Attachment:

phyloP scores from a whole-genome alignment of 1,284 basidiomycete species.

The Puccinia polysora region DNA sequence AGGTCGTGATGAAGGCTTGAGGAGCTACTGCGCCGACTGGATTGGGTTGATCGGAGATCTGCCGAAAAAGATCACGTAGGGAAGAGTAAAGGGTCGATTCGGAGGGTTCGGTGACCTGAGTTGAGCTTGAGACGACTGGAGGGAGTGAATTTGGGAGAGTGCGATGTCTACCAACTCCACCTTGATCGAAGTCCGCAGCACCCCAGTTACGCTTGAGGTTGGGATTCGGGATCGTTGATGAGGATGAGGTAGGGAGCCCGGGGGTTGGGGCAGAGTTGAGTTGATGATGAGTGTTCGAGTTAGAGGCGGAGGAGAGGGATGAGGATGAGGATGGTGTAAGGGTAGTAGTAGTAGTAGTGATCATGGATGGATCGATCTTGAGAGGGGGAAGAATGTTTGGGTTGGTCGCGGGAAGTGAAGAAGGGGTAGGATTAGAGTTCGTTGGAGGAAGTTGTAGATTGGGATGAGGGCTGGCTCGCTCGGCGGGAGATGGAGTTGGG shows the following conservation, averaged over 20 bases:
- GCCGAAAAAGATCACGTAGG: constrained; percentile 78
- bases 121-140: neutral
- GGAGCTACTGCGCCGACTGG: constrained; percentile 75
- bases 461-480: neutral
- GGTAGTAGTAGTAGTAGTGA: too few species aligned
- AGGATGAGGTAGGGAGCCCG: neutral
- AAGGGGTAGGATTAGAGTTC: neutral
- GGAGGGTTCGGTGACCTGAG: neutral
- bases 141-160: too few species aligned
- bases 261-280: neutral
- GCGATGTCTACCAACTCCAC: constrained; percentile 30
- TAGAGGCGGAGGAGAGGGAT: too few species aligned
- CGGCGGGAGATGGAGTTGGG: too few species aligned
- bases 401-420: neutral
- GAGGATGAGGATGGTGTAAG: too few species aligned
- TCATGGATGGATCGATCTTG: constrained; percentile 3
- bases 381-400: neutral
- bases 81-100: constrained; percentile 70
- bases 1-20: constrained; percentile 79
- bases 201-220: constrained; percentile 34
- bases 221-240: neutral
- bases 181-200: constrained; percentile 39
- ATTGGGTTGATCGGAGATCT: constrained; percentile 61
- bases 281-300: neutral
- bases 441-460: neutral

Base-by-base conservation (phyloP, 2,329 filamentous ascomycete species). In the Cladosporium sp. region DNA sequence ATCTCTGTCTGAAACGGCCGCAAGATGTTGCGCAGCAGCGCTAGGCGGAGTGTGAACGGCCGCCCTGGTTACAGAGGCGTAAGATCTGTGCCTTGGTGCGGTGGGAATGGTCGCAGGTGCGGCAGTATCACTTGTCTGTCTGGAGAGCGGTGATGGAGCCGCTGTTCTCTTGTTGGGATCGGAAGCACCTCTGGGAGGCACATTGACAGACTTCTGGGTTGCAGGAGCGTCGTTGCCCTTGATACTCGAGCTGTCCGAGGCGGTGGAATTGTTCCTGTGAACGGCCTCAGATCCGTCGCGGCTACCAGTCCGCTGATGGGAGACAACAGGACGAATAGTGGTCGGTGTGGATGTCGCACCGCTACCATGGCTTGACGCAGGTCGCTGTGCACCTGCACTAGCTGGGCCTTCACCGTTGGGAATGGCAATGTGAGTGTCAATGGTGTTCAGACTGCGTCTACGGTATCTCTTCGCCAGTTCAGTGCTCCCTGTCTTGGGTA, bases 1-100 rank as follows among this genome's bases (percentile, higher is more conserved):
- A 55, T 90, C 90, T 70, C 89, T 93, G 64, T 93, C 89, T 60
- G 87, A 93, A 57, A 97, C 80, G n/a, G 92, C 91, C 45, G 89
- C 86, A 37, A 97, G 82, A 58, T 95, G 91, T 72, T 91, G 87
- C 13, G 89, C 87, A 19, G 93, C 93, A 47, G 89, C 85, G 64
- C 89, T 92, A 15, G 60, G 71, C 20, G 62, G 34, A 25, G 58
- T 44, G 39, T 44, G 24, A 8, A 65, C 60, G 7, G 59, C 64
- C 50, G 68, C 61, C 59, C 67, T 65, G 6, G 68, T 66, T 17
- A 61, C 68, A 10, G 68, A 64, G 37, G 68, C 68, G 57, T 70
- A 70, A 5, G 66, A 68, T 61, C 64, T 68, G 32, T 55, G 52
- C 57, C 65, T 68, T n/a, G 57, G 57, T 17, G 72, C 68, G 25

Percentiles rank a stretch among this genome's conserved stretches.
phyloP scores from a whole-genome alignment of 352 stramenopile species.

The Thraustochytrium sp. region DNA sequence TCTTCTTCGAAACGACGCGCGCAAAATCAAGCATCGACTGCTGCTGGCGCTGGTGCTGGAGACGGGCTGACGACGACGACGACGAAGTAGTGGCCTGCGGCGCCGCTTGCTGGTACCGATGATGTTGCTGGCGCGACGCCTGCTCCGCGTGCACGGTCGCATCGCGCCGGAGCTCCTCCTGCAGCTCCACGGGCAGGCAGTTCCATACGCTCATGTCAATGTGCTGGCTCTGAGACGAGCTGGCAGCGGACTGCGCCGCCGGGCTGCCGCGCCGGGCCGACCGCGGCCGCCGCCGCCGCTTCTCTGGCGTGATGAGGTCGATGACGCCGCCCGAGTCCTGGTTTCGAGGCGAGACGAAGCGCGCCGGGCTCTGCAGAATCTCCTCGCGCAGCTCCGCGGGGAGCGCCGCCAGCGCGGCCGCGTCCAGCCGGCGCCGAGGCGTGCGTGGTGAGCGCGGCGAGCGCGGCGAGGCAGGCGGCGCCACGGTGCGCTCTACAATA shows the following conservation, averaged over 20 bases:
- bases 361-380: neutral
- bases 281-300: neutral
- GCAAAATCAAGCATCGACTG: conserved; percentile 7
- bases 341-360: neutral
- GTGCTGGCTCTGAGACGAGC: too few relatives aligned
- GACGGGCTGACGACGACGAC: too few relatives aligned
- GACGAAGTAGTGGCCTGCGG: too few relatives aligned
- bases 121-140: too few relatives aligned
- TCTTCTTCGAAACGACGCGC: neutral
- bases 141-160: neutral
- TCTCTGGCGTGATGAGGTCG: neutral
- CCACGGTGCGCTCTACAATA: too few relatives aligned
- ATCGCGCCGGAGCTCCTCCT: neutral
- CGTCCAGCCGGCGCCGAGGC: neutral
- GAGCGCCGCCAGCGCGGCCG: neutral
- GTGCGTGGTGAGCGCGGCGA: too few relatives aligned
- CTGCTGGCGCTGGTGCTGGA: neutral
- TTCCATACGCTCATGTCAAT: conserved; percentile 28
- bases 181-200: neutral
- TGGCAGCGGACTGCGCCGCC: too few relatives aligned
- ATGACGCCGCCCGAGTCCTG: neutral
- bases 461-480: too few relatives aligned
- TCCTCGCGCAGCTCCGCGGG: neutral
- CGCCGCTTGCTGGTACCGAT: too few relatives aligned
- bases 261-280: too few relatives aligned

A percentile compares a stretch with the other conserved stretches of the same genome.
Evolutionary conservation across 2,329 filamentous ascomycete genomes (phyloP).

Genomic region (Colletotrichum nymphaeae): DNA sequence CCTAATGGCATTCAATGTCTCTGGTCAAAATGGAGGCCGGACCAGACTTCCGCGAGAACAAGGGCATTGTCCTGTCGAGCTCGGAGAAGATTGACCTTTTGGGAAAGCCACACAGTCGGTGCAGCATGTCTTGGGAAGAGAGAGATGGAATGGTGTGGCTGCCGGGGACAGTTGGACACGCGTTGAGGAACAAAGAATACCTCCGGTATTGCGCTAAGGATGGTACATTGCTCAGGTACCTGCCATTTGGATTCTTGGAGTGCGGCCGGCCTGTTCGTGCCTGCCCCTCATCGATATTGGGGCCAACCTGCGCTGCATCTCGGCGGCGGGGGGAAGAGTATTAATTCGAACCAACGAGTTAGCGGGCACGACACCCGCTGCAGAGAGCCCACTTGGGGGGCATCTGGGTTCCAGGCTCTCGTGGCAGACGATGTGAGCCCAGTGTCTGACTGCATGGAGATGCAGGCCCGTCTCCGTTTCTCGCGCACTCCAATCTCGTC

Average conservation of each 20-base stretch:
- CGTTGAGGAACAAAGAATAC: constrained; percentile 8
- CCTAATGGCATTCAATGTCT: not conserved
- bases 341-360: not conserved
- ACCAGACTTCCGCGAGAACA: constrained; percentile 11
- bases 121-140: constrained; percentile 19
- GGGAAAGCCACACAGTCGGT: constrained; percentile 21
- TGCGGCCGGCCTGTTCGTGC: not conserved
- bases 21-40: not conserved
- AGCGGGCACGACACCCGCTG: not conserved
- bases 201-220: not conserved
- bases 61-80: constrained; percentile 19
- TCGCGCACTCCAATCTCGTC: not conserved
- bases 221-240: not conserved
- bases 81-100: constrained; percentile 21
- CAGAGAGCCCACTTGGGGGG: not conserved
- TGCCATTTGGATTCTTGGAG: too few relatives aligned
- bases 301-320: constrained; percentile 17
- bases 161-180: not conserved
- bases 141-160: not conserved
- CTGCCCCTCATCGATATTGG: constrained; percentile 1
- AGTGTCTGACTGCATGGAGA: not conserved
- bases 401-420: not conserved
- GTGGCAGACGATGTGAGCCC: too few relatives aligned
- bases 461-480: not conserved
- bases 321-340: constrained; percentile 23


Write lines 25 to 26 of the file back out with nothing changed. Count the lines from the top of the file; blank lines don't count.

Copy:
- ATTGGGTTGATCGGAGATCT: constrained; percentile 61
- bases 281-300: neutral